How Google designs for the blind

Laura Palmaro was 10 years old when she rubbed her eyes and noticed something was wrong with her vision. She had a hemorrhage in the left eye and lost central vision, part of a rare condition called choroidal osteoma.

The same condition struck her right eye four years later. Overnight, she’d become legally blind, retaining only peripheral vision. She was unable to read or see a blackboard.

“It seemed like everything I loved was being stopped. It was very difficult at that point to find out where to go from there,” said Palmaro, now 27.

The eighth grader’s family pitched in to get her through school. By her senior year she had discovered screen readers — software that reads text out loud. She stripped the bindings off of her books, scanned their pages and had the software read to her.

That’s when she realized the impact technology could have on someone with a disability.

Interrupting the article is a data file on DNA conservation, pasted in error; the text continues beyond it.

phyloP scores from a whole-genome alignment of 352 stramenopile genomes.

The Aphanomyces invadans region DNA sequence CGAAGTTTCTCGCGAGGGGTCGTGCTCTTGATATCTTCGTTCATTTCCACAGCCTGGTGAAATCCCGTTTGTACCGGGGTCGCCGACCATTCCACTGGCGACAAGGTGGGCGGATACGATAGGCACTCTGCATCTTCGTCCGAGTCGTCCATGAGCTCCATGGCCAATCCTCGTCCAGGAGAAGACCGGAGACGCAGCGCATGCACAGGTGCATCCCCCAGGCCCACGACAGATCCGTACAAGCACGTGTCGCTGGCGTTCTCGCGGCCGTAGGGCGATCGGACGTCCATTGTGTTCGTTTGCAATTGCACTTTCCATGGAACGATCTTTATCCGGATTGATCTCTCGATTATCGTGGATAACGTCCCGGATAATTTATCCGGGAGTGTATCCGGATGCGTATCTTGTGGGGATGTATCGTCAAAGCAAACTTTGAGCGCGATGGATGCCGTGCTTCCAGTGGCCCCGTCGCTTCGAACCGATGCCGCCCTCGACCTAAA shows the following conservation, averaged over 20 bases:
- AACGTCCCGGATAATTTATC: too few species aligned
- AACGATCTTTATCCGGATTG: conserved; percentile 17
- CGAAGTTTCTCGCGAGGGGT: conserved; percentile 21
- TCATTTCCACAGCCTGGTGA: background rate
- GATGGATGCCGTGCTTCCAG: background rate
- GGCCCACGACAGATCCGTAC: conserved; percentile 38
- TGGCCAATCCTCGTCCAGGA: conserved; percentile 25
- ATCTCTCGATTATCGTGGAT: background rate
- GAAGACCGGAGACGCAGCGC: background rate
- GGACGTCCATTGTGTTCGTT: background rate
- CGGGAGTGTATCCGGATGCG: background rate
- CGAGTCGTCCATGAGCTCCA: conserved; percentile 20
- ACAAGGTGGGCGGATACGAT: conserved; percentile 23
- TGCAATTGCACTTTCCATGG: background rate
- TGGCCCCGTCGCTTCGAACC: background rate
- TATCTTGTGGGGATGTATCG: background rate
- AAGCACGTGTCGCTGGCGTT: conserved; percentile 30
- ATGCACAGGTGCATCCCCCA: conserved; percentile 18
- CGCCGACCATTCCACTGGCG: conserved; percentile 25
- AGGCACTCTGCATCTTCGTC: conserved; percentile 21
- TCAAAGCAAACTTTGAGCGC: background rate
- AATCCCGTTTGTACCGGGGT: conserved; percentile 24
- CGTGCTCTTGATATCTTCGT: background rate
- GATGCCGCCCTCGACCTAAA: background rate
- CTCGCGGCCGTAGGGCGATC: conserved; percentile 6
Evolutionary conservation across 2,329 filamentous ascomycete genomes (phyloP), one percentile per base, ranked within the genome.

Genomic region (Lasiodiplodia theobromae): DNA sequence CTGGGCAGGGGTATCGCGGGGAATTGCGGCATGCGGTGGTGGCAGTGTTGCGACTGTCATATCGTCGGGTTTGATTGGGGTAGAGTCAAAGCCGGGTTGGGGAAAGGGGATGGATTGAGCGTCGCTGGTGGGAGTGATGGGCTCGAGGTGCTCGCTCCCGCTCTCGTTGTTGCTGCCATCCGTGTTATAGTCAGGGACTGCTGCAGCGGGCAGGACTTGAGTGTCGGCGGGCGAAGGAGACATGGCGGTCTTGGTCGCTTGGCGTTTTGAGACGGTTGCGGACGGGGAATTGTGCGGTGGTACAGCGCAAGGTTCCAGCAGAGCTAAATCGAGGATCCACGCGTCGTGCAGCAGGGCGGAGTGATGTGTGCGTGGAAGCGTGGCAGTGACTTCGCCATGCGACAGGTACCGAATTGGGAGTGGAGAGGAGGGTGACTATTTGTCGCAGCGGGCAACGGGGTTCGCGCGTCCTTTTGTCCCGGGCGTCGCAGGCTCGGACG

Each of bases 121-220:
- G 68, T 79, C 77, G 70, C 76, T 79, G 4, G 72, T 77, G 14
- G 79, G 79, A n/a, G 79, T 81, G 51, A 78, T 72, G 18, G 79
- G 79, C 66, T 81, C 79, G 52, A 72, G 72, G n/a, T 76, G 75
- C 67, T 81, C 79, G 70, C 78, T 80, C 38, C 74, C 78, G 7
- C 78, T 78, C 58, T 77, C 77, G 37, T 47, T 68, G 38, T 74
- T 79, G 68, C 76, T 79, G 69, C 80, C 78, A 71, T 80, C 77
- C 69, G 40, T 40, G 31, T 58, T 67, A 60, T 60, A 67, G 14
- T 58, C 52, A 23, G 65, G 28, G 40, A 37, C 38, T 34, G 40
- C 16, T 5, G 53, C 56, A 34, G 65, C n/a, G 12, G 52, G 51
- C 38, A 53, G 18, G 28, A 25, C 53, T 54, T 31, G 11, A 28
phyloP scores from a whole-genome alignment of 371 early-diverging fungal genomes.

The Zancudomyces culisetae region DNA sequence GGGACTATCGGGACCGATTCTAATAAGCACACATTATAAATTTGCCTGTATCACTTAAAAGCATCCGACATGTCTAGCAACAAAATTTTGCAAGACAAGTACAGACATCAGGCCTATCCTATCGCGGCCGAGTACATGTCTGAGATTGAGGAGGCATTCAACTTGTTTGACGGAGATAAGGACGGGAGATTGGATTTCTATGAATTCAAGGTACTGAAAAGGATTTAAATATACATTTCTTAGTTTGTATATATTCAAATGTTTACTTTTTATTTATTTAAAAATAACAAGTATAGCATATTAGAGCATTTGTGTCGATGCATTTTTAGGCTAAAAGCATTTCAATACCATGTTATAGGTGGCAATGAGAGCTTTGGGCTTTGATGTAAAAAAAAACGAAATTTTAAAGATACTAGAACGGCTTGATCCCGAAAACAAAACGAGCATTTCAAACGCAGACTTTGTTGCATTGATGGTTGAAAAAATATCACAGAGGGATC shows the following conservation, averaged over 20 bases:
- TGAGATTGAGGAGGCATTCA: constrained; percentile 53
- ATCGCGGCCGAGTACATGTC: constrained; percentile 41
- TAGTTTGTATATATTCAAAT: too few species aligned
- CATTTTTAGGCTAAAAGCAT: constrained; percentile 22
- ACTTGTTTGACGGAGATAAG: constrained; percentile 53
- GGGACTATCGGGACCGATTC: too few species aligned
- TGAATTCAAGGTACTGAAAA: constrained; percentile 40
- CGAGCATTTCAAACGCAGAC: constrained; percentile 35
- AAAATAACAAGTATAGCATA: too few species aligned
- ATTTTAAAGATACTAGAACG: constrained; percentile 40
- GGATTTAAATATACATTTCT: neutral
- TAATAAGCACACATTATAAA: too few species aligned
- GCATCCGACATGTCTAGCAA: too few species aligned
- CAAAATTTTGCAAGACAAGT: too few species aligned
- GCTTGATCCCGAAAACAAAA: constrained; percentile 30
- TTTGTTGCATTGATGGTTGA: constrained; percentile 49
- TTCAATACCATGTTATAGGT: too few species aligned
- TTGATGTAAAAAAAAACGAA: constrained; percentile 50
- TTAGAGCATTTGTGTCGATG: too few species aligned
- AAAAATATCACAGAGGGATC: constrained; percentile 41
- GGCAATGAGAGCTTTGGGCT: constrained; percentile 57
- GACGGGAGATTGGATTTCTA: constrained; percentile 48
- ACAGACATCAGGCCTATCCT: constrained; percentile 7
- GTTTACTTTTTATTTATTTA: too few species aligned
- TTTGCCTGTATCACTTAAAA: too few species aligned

Palmaro is now a program manager at Google (GOOG). She’s using her own unique perspective to make the Chrome browser work for people with disabilities. For example, there are magnification features and an extension that customizes a web page for the colorblind.

All the big technology companies have dedicated teams working on accessibility — making software and hardware features that allow people with disabilities to use them. Employing people who have disabilities is one way to make sure tools are built with accessibility in mind.

Someone with perfect vision might not think to design traffic maps that can be understood by a colorblind user. YouTube engineer Ken Harrenstien, who is profoundly deaf, made it his mission to work on closed captioning for videos.

“If you don’t have an immediate family member or a friend who has a disability, you simply don’t know. It’s not that you want to exclude someone who has a disability, you just don’t know it,” said Astrid Weber, a user experience researcher at Google whose work has been influenced by a close friend with MS.

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